The Felling Shore

by Wilf Mitford

Aa mind Sunday mornings doon by the Felling Shore
With me Father and me sisters when we would all explore
The place where he was born and bred, before the first world war
He would show us where he used to live, knocked down some years before

CHORUS
Though the people and the hooses were replaced by grass and trees
The Felling Shore was still alive in me Father’s memories

Aa mind we would have a drink at a pub known as The Ship
Where me Father would talk about the days when he was just a rip
On may a summer’s afternoon his school days he would skip
And swim around the River Tyne before it was a tip

He would tell us about the dwellings where he spend his early years
With the usual outside netty in a poor state of repair
An the only source of water was one tap in the square
In the middle of the dwellings which they all had to share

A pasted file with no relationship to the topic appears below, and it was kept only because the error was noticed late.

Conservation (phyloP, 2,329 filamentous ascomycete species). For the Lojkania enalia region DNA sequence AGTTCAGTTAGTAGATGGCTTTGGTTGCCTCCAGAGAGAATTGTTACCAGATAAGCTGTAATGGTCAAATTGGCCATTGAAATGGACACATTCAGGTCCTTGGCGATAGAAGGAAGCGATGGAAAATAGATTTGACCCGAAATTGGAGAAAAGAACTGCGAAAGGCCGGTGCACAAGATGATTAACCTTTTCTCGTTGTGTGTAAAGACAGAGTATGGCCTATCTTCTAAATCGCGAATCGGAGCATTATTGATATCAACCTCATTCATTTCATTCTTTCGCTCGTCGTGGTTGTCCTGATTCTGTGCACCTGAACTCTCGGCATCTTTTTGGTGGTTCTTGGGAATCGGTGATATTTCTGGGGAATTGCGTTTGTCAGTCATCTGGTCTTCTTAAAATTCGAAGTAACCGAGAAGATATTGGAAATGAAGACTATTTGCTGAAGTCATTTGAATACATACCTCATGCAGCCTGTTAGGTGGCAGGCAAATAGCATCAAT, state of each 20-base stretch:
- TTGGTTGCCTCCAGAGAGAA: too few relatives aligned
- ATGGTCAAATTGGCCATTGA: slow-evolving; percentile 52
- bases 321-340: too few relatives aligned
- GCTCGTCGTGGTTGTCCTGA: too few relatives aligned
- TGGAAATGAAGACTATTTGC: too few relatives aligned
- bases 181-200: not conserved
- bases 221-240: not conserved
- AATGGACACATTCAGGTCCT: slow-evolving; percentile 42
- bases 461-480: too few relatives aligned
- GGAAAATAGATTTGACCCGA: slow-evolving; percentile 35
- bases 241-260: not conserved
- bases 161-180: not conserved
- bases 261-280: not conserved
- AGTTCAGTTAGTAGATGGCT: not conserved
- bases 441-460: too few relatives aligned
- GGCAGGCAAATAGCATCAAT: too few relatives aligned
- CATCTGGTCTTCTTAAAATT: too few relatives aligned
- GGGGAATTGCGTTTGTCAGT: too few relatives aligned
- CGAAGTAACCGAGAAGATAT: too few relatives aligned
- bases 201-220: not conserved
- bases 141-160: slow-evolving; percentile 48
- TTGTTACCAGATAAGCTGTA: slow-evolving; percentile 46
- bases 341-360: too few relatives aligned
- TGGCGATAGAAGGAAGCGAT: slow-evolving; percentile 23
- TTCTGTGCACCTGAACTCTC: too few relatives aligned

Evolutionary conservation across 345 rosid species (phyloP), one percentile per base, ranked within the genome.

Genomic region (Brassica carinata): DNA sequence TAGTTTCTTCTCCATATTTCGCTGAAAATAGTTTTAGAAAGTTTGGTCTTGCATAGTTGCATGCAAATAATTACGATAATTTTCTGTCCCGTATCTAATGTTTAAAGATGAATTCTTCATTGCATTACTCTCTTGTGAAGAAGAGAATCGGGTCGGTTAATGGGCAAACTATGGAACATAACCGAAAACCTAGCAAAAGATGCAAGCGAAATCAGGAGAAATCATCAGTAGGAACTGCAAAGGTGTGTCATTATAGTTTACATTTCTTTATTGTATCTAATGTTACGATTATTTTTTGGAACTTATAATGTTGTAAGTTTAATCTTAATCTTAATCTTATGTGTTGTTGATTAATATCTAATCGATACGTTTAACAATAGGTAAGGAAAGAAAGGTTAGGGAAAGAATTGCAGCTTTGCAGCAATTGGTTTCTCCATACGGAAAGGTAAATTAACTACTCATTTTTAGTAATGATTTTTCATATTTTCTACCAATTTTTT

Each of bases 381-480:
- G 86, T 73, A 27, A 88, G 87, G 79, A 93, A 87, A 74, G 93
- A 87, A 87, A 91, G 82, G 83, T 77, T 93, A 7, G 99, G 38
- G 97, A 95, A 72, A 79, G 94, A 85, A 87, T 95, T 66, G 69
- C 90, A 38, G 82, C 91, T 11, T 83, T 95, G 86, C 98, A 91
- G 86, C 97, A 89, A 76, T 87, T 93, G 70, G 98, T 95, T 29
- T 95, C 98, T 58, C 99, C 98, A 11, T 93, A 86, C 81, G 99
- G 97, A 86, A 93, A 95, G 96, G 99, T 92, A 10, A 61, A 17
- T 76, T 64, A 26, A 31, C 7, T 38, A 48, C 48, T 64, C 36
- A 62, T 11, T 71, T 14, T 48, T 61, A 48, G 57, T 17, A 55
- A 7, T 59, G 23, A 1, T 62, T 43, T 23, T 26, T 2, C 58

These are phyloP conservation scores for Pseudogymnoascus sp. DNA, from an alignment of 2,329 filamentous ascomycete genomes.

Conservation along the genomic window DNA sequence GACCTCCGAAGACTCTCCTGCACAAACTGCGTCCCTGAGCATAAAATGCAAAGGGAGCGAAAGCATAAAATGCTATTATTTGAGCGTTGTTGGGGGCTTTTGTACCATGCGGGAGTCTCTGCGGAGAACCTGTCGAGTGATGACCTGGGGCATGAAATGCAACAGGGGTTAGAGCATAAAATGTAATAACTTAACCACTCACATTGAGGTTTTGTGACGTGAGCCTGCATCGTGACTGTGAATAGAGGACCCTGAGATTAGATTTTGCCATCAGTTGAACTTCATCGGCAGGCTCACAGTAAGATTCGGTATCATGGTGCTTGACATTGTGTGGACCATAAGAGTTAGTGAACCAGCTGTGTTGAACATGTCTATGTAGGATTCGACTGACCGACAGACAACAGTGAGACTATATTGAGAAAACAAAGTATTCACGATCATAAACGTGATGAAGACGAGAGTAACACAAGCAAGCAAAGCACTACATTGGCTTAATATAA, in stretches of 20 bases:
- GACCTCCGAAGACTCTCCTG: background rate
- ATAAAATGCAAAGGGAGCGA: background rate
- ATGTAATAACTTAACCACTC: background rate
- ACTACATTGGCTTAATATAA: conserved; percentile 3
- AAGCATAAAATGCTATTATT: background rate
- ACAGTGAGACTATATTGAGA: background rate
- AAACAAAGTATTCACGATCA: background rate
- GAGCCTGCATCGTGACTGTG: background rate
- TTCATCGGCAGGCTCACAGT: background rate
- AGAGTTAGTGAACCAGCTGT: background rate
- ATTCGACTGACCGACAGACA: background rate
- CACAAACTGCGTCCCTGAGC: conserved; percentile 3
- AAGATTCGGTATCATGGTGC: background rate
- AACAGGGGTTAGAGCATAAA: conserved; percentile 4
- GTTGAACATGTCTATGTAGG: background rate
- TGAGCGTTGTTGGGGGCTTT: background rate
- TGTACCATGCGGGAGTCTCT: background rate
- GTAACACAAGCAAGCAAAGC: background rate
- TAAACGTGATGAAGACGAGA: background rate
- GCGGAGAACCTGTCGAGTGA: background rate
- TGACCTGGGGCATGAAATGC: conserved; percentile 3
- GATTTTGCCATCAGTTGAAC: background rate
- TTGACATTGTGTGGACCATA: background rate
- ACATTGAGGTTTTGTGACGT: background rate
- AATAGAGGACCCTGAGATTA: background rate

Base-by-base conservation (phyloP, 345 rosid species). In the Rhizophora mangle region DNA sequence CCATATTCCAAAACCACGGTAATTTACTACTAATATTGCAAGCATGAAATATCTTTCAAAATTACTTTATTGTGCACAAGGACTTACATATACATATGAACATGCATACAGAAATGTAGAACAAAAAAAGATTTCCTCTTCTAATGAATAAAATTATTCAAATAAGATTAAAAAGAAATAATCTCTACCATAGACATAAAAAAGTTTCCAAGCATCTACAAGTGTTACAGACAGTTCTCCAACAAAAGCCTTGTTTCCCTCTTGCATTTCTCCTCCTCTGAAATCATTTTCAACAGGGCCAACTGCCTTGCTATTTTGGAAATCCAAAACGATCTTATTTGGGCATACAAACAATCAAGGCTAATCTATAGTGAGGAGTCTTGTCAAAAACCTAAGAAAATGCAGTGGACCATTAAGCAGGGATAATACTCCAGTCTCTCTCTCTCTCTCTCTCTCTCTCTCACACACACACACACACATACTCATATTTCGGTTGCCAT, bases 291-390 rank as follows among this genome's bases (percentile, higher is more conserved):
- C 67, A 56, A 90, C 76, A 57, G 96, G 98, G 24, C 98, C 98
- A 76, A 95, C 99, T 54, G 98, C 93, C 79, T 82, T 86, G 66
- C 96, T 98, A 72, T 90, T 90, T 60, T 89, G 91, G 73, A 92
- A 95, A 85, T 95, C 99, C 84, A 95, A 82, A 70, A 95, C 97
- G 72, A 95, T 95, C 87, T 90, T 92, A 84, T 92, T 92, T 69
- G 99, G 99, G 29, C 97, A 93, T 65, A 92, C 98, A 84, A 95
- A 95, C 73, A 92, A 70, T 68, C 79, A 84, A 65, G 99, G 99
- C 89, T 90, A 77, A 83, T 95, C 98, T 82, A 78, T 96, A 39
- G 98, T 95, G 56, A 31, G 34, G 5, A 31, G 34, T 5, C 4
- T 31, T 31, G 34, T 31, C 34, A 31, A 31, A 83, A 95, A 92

He told us about when he was caught in a farmers field
Eating some raw carrots which were the farmers yield
“Use the whip on him” the farmers young son squealed
But me Father did a runner before his fate was sealed


From The Mitford Family album ‘Geordie & Northumbrian’
Credits: Wilf Mitford, Vocals & Guitar; Pamela Mitford, Violin; Julia Mitford, Flute

This is a particular favourite of mine as it shows a real connection between by Dad and his.  Wilf’s dad was William Mitford (1911 – 1978), known as Billy.  He died the year I was born and so this is one of a few links I have with my paternal grandfather.  I’ve been researching the Mitford line of our family tree and we have relatives in Felling going back to the early 1800s.  I was most excited to find Keelmen and Watermen in the family tree as I was brought up singing the Keel Row, a real northern classic.  I’ll see if I can dig out a family photo of Billy to add to this.

*A word on pronunciation – the word ‘Father’ in this context is said in a traditional geordie way so there is no assumed ‘r’ sound as in ‘farther’ but rather a very flat short ‘father’.  ‘Aa mind’  is another Geordie-ism and can be translated as ‘I remember’


Picture courtesy of Norman Dunn’s East Gateshead Photo Website
http://www.dunn247.co.uk/east%20gateshead/index.html

Creative Commons License
The Felling Shore by Wilf Mitford is licensed under a Creative Commons Attribution-NonCommercial-ShareAlike 4.0 International License.
Based on a work at https://mitfordmusic.wordpress.com/.

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